Endangered Giant Turtle. It’s estimated that these turtles can live up to 200 years old. That means this guy has lived through climatic changes, pirates, Darwin and who knows what else!

Darwin Science Center on Santa Cruz Island

Local Fish Market

I’ve certainly learned a lot the past few weeks. Visiting Peru and Ecuador mainland before staying in The Galapagos, proved beneficial to my overall outlook on the subject of wildlife and tourism.

During the late 90′s, Ecuador had a very severe economic crisis.  The problem was so serious, that banks went bankrupt and many lost all of their savings.  This crisis drove people out of the country to other parts of the world such as Italy and Spain but some  went to The Galapagos. This crisis forced Ecuador to make a deal with the US. Until this day, Ecuador uses United States currency as their own country’s currency. I thought why would the US do this? Many parts in Ecuador’s Amazon Rainforest are oil rich which I learned the US has taken advantage of.

Individuals from all parts of the world have travelled to The Galapagos to make money. Besides Ecuadorians, Europeans, North and South Americans and even some Aussies are in some way connected to tourism/ecotoursim in the islands.  This is not to say that many of the people on the islands are newcomers. People have lived on these islands for their entire lives and a lot families go back generations.  They have a long history on the islands and life in The Galapagos is all they know.

This information is all connected with the problems facing the people of the islands, government and of course-the protection of wildlife.  Because of humans, many species have become extinct or endangered like the Giant Turtles.  Fisherman have fought with the government and The Darwin Station for rights to protect their livelihood.  In the 90′s, locals refer to a revolution in the islands regarding locals’ rights and the need to protect nature.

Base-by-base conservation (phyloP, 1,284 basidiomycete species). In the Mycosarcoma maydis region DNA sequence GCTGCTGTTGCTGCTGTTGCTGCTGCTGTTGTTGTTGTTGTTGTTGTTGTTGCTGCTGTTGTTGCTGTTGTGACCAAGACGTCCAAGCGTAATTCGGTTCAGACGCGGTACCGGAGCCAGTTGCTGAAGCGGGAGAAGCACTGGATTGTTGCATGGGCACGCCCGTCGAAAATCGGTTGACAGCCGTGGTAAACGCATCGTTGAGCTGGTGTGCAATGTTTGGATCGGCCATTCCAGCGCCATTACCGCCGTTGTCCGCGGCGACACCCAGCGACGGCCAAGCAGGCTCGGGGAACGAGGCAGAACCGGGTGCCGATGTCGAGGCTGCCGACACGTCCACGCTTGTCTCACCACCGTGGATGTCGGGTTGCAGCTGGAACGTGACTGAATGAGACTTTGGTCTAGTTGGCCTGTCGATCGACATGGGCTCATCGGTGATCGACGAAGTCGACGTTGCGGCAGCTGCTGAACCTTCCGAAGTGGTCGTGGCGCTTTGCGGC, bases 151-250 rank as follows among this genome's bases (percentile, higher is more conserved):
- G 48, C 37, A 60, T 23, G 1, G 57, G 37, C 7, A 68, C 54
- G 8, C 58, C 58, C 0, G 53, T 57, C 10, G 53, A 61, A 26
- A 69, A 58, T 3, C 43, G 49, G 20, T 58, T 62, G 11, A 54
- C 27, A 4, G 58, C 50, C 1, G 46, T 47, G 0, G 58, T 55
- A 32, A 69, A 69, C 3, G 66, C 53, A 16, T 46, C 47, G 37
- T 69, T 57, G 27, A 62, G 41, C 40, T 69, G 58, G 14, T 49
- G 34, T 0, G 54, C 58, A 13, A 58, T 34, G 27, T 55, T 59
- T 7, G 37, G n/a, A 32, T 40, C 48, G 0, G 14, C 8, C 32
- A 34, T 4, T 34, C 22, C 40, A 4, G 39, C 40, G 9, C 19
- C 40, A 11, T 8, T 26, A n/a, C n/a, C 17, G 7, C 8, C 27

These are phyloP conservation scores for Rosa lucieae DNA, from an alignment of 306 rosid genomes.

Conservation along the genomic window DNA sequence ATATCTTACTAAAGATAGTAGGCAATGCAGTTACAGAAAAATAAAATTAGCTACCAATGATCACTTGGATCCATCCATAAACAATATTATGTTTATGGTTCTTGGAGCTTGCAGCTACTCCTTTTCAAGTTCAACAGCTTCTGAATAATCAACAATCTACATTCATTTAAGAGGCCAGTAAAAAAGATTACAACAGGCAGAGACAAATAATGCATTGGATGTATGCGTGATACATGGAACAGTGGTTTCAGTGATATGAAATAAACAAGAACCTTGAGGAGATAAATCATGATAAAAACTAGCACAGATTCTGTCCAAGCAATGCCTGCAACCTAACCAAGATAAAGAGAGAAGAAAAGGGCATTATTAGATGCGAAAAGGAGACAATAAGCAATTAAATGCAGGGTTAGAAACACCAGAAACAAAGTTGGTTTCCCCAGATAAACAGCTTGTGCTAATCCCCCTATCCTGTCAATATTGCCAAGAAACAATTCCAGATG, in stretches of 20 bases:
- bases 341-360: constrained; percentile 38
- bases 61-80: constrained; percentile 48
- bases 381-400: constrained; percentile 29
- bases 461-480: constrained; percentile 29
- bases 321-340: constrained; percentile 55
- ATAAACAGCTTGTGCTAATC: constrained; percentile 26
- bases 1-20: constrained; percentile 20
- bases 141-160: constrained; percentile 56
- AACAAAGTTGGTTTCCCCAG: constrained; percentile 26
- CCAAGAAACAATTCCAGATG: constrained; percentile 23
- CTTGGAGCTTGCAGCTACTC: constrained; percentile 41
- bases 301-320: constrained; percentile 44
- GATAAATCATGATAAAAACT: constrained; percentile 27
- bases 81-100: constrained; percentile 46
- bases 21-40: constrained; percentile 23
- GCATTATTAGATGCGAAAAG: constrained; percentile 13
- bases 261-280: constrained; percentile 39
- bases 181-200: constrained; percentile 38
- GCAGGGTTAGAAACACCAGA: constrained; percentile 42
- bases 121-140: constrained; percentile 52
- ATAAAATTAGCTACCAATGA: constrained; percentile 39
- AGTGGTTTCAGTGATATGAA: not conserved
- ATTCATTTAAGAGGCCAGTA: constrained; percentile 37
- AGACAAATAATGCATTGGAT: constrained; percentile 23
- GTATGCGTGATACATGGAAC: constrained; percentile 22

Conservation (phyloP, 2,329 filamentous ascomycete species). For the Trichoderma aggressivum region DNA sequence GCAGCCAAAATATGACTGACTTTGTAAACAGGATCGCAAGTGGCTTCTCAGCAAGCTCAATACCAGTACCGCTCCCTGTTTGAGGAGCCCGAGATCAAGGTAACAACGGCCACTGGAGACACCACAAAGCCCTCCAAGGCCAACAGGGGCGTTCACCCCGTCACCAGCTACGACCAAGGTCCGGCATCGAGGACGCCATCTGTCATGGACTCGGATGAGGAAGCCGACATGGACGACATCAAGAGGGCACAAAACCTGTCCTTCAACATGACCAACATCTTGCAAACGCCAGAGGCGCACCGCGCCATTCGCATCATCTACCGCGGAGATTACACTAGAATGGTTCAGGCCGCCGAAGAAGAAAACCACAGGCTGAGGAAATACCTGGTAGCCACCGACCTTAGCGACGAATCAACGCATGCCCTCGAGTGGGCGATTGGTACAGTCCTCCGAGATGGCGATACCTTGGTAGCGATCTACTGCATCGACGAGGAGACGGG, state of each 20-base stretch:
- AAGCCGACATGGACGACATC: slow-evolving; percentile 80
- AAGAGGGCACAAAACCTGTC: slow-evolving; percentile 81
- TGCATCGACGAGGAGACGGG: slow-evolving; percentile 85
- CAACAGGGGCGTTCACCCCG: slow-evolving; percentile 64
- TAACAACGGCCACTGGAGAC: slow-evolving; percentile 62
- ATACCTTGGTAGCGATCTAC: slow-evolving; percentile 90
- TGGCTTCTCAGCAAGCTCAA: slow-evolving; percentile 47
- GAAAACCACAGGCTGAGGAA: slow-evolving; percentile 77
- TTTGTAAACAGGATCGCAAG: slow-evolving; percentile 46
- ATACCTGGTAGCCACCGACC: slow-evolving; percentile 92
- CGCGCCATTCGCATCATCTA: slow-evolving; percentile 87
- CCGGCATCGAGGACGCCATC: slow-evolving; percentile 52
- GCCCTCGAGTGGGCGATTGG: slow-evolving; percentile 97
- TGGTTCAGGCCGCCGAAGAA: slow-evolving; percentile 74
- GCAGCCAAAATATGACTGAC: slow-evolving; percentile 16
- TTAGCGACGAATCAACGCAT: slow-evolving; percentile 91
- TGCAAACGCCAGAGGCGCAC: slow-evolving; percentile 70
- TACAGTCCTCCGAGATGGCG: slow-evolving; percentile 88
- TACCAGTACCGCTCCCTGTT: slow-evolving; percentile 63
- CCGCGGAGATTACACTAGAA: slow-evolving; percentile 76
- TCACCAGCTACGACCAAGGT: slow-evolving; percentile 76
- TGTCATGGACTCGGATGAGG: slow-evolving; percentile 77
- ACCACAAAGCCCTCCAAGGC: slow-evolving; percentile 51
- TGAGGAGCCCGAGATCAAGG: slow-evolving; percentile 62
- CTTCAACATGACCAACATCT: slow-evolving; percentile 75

Along with all of this, there is a lot of corruption within governing forces (I heard).  Just as the states, money  and power often get people what they want.  I’ve seen this first hand as an “eco-hotel” was illegally being built near where I stayed.  It was illegal for many reasons including destroying wetland area, being too large in a zoned area near national park and hiring non-native people to build it among other things.

It’s tough to say who’s right and who’s wrong.  The good news is a lot of the islands are uninhabited by people and wildlife can continue being protected by the government.

2 comments to Galapagos….

  • vskilles

    I remember you mentioning you were there but can’t remember when…I didn’t realize how much power The Darwin Center has and I guess with power can come some corruption as well. A lot of the locals I spoke with didn’t agree with some of the scientists stances on environmental protection which was interesting and expected. In the 90s was when one of the politicians brought the fishing community into a war (so to speak) with the Darwin Center. Politics is such a crazy thing…

  • mshumangroh

    The Darwin Science Center hasn’t changed much since we were there. I’ve been seeing a lot of what is labelled ‘eco-hotel’ being built in the same circumstances. Looking forward to seeing more photos and talking with you when you return!